Metric predicts stock market 'flash' crashes

December 3, 2010 By Linda Glaser, Cornell University

The May 6, 2010, stock market crash briefly erased almost $1 trillion in value and plunged the Dow Jones Industrial Average into its biggest intraday fall ever. The market recovered most of its losses within the hour, but the crash left the financial world reeling.

This kind of "flash crash" is now predictable, and possibly preventable, thanks to a new formula developed by David Easley, the Henry Scarborough Professor of Social Sciences and chair of the Department of Economics, and Maureen O'Hara, the Robert W. Purcell Professor of at the Johnson School, in collaboration with Marcos López de Prado, head of high frequency futures at Tudor Investment Corporation.

The new so-called volume-synchronized probability of informed trading (VPIN) looks at the imbalance of trade relative to the total volume of the market. It identifies flow toxicity, which Easley and O'Hara have been researching for about 20 years.

"Flow toxicity refers to the risk that liquidity providers face when trading with traders who have better information than they do," explained Easley. The flow of orders "is considered toxic when traders are selling when they'd rather be buying, and buying when they'd rather be selling."

Flash "events" -- short-term illiquidity crises in the market -- occur when market makers suddenly stop trading in response to a high level of flow toxicity, resulting in a sudden drop of prices.

"All morning long on May 6 order flows were becoming increasingly unbalanced, and volumes were huge," said O'Hara. "An hour or more before the flash crash our measure hit historic levels."

The VPIN could prevent future flash crashes by giving market regulators warning of flow toxicity early enough that they could slowly adjust the market, said Easley.

The metric could also give traders a way to hedge the risk of flash crashes, so that they don't have to be as concerned with the value of their inventory plummeting. "We believe that's what caused so many of the high frequency market makers to get out of the market during the flash crash," said Easley. "They were taking huge losses, and they didn't know exactly what was going on. They reached position limits so they quit. And if they could have hedged that risk, perhaps that wouldn't have happened or the results wouldn't have been so severe."

O'Hara serves on the Joint Commodity Futures Trading Commission-Securities and Exchange Commission (CFTC-SEC) Advisory Committee on Emerging Regulatory Issues established after May 6. "One of the problems that regulators face now is that markets are so fast that regulating after the fact is really too late," she said. "One of the advantages of our measure is that it is forward looking, so it could be a useful tool." Both the CFTC and the Financial Industry Regulatory Authority advising board have expressed interest in the VPIN. Private firms, such as Tudor Investments, have also used O'Hara and Easley's research to develop trading algorithms for high-frequency markets.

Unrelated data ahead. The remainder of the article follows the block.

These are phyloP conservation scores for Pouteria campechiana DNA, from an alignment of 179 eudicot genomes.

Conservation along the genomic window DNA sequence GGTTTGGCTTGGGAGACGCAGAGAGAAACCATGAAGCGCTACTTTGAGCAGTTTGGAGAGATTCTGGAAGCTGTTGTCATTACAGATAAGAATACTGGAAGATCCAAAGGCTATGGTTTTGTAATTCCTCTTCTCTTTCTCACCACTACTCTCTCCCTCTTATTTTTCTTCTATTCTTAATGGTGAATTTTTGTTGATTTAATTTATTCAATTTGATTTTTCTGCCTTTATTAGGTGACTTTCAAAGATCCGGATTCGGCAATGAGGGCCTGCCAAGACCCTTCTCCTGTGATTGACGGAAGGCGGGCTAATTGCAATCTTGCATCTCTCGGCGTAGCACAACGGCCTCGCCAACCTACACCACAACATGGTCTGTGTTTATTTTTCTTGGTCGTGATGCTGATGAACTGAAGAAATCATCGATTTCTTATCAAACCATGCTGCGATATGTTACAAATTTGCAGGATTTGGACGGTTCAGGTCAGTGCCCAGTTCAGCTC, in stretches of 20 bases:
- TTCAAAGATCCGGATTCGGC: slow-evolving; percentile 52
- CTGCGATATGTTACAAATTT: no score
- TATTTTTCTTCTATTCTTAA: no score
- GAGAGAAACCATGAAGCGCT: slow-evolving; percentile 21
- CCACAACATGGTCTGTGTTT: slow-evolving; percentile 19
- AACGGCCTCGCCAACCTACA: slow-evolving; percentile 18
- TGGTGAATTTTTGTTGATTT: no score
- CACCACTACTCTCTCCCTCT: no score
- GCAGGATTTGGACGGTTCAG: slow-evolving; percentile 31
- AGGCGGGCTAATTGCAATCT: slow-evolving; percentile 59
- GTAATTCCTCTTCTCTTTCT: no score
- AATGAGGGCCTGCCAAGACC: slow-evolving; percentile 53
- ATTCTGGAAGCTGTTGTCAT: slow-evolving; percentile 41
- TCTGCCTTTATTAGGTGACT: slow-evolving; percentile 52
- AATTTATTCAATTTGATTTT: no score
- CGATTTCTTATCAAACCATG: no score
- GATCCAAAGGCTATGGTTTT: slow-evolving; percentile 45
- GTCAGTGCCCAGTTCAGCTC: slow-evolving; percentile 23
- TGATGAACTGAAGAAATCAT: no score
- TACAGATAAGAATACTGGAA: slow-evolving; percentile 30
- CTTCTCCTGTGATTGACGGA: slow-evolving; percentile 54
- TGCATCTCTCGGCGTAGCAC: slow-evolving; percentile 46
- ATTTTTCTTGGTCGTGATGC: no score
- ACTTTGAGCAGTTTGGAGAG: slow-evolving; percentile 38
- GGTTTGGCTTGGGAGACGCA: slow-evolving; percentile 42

"Research on these things is extremely important because when markets falter the whole economy is affected," said O'Hara, who also studies market fragmentation and information flow to traders.

Easley, who is also a member of the Department of Information Science, recently co-authored "Networks, Crowds and Markets: Reasoning About a Highly Connected World" with computer science professor Jon Kleinberg. The book takes an interdisciplinary look at the new science of networks.

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not rated yet Dec 03, 2010
Ridiculous. The answer, the only answer that will bring the average American capable of investing back to the market is to remove computer based 'flash' trading from the mix.
These people are gaming the system and that needs to stop. Period. Regulating or otherwise trying to 'manage' the gaming is going to leave Wall Street playing with itself.
not rated yet Dec 05, 2010
Except for a few retail brokerages, wall street doesnt care if 'average american' is directly involved. People will still be involved through less direct means such as funds. But Im not endorsing high speed trading. Its an unfair sort of
'time arbitrage'. They should defeat it by requiring short buffer times for trades to match, or something like that-slowing things down just a little so their speed advantage is removed. some kind of partial fix will probably eventually happen, like the price increment change that happened. May take years.
not rated yet Dec 06, 2010
There are a good number of 'retail' brokerages, particularly those that are web based, who do care about small investor involvement in the market.
And they need to do something about the money center banks and their affiliates who cater to, as stated above, "Time Arbiters".
I do not want to pay even a fraction of a cent more on a transaction because someone has a hand in the middle of it. Sucks!

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